Stefano Raffa is a craftsman without labels, without borders.
Raffa makes luxury objects: shaving brushes, razors, knife blocks, boxes, furnishing accessories...
We are proud to have a few of them for sale at our Corner Shop.
A pure Milanese, Raffa opens the doors of Fornace Curti - a world apart, where he lives and works - for a special visit.
The Fornace Curti in addition to being a leader in Lombard terracotta is also a place to relax and rediscover a corner of old Milan, just a few minutes away from the city center.
You produce completely handmade creations. How did you develop this passion and this craft?
It all started naturally. I have a background as a photographer. I have been in that business for 25 years but I have always had the pleasure of working with various materials at the same time. Having a good dexterity, from an early age, it has always been like a natural instinct, but about 8 years ago, almost for fun, I started making objects on request.
I started with some barber products, such as shaving brushes and razors. Subsequently, given the growing interest, I decided to create a real brand. Little by little I introduced other items for the home and for the kitchen such as cutting boards and knife blocks, always characterized by the research for the materials.
Handcrafted products that become luxury products...
Exactly! Because we are talking about a mix between the choice of refined, exotic woods, various types of horn, which are precious materials, that become unique pieces through the choice of design and handwork.
Also your atelier is extremely unique. It is located inside the Curti Furnace, a real city within a city. Could you open the doors of this space and take our readers on an virtual tour?
The Fornace Curti is a small village within the city of Milan, a place to be explored, where the Curti family has been producing cotto since 1400. Before, their headquarters were located near the Columns of San Lorenzo. Historically they are linked to the realization of projects for the Sforza family such as the Ospedale Maggiore or the Certosa di Pavia. Over time they moved to different localities until they landed at the current place that resembles a small village.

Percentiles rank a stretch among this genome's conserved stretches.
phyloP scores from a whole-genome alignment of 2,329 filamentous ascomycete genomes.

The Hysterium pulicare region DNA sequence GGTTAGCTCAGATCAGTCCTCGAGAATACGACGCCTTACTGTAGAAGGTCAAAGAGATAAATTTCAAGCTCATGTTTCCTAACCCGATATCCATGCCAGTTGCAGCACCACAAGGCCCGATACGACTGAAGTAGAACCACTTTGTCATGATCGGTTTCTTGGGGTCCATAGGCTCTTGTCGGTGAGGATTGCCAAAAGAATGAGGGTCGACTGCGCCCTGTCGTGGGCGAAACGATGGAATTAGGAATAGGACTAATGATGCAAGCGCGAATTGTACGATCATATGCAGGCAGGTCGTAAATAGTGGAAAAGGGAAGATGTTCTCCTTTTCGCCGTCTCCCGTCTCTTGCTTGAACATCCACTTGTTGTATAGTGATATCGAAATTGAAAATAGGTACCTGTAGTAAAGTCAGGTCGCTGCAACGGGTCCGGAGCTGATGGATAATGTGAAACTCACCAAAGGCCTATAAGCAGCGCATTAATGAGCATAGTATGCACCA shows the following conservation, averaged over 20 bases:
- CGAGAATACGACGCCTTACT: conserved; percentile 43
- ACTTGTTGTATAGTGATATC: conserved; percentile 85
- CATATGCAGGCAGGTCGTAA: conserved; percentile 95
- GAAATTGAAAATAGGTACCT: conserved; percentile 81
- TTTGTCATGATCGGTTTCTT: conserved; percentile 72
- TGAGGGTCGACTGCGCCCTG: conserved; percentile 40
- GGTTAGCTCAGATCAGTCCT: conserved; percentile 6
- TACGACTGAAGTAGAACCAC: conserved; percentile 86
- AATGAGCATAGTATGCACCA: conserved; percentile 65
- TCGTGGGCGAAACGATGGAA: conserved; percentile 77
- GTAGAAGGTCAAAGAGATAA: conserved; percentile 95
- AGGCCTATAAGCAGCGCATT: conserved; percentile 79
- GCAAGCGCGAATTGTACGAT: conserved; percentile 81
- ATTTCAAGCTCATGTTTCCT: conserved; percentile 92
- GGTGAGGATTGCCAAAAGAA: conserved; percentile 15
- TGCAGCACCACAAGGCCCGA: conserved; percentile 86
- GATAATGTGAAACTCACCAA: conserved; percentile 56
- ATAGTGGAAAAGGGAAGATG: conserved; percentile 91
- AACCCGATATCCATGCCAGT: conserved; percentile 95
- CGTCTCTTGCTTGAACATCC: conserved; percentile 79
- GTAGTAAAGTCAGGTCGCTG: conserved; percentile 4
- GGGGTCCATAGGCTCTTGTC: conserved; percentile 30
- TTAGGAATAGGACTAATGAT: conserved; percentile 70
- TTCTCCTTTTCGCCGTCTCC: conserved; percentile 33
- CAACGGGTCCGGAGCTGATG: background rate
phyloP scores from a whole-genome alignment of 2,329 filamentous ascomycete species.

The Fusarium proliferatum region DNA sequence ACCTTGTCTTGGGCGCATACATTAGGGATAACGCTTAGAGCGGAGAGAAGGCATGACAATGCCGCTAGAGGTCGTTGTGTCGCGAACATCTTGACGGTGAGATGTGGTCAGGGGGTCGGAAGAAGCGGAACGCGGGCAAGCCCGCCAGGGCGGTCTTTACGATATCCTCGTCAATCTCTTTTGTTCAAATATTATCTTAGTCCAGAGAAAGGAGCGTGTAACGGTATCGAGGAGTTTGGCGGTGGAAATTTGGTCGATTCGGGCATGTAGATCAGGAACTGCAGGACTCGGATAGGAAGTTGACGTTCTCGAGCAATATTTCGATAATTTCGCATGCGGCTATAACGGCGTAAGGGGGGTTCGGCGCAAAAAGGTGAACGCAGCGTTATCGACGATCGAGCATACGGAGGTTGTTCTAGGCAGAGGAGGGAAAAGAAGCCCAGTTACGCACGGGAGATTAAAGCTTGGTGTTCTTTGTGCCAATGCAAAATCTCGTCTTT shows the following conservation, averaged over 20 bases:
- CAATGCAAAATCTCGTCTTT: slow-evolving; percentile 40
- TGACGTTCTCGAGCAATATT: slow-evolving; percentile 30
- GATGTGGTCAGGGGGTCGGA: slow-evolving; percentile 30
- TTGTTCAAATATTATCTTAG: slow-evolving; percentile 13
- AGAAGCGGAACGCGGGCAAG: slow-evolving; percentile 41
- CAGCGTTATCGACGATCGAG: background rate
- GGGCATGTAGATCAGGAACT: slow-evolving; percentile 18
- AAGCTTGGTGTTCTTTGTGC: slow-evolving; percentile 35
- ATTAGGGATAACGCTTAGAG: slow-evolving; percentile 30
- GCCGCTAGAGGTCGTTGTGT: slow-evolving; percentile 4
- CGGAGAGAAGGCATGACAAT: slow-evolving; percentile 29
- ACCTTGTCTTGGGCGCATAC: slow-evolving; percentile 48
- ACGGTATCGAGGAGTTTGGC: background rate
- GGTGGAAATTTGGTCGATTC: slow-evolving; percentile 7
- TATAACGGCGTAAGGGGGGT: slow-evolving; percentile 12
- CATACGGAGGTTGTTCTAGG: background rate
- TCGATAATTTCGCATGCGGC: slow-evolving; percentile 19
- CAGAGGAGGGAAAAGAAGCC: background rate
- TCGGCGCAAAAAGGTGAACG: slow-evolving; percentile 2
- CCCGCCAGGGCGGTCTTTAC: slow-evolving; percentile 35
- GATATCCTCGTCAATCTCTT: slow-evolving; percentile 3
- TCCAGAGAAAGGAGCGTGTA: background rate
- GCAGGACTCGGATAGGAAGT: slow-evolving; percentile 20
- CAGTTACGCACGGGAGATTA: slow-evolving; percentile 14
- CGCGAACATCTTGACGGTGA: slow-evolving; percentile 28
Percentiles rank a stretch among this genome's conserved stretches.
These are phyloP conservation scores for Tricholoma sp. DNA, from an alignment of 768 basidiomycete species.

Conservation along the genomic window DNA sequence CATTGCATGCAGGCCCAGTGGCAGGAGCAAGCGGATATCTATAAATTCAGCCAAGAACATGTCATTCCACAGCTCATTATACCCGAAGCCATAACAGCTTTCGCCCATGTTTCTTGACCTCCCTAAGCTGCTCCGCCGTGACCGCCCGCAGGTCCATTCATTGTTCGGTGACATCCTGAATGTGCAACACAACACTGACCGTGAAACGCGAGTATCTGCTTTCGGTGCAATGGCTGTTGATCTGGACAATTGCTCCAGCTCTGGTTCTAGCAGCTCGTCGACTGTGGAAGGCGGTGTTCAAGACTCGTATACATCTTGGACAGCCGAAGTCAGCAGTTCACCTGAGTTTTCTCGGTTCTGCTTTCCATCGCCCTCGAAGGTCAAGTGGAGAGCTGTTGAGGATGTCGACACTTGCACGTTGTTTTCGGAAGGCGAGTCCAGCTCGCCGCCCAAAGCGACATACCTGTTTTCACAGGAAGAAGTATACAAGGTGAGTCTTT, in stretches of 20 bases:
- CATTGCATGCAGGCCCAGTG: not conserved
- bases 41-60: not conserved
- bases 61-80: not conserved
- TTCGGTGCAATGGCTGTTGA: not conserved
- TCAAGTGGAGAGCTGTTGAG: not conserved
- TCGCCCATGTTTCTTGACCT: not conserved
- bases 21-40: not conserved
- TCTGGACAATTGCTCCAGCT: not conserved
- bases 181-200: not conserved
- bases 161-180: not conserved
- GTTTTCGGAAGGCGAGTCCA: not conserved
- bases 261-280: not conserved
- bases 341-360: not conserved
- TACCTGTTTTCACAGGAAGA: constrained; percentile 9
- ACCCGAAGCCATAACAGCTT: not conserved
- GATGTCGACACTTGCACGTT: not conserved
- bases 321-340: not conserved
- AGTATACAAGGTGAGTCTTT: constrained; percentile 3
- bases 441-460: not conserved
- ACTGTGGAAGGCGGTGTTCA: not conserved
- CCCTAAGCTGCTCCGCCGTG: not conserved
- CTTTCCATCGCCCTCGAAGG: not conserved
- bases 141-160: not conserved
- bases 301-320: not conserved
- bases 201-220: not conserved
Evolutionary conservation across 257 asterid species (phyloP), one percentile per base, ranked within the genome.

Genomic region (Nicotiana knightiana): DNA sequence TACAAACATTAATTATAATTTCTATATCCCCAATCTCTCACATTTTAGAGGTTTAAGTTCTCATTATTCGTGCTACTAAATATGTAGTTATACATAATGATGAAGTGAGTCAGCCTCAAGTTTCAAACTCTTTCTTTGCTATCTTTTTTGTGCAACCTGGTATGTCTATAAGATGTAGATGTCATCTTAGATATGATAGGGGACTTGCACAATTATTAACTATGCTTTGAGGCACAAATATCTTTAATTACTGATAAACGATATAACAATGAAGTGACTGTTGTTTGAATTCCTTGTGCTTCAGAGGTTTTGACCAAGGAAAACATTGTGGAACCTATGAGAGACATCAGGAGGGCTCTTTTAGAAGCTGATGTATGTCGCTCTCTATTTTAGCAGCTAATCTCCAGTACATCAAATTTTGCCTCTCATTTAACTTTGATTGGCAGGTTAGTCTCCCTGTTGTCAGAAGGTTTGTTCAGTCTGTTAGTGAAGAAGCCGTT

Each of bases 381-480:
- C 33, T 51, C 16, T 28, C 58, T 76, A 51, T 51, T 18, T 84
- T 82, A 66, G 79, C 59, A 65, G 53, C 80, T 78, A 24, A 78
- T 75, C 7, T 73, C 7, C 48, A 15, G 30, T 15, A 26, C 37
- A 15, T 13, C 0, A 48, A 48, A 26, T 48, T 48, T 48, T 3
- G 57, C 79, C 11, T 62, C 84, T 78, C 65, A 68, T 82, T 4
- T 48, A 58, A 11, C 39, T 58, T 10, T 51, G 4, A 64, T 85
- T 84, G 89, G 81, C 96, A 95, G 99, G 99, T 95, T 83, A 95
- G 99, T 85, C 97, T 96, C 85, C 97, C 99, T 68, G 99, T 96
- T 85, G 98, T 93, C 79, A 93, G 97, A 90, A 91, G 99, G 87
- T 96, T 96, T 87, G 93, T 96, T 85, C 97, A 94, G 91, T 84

The Fornace has always been frequented by artists who bought clay, baked their sculptures and painted their majolica here. For this reason it has been natural over the centuries and with the arrival of the Industrial Revolution to evolve from a pure fabbrica to a more artistic orientation.
All of Curti's products are still made in the same way, with a historic production process. Sixteen years ago I first opened my Photo Sudio here. Since then I've been living in this space. I was born on the Navigli, and now I own both a showroom and a laboratory in the Curti Furnace.
It has been a special place with two peculiarities: the spaces on the ground floor are still used for the production of terracotta while on the first floor there are workshops entrusted to artists of various kinds: painters, stylists, sculptors. It is open to the public and can be visited.
Besides Fornace Curti, would you like to tell us about two places in Milan for new visitors of your city?
I am thinking about two different places: one defined by its artistic and cultural importance, and another one of leisure. Staying in the Duomo area, in fact, you can visit the church of Santa Maria at S.Satiro (located between the small and narrow streets of Milan that pay homage to ancient medieval shops, such as via Spadari, via Speronari, via Cappellari. Ed.) A place unknown to many but important for Bramante's perspective. And then relax with the view of Piazza del Duomo from the Rinascente terrace.
Stefano Raffa - Official Website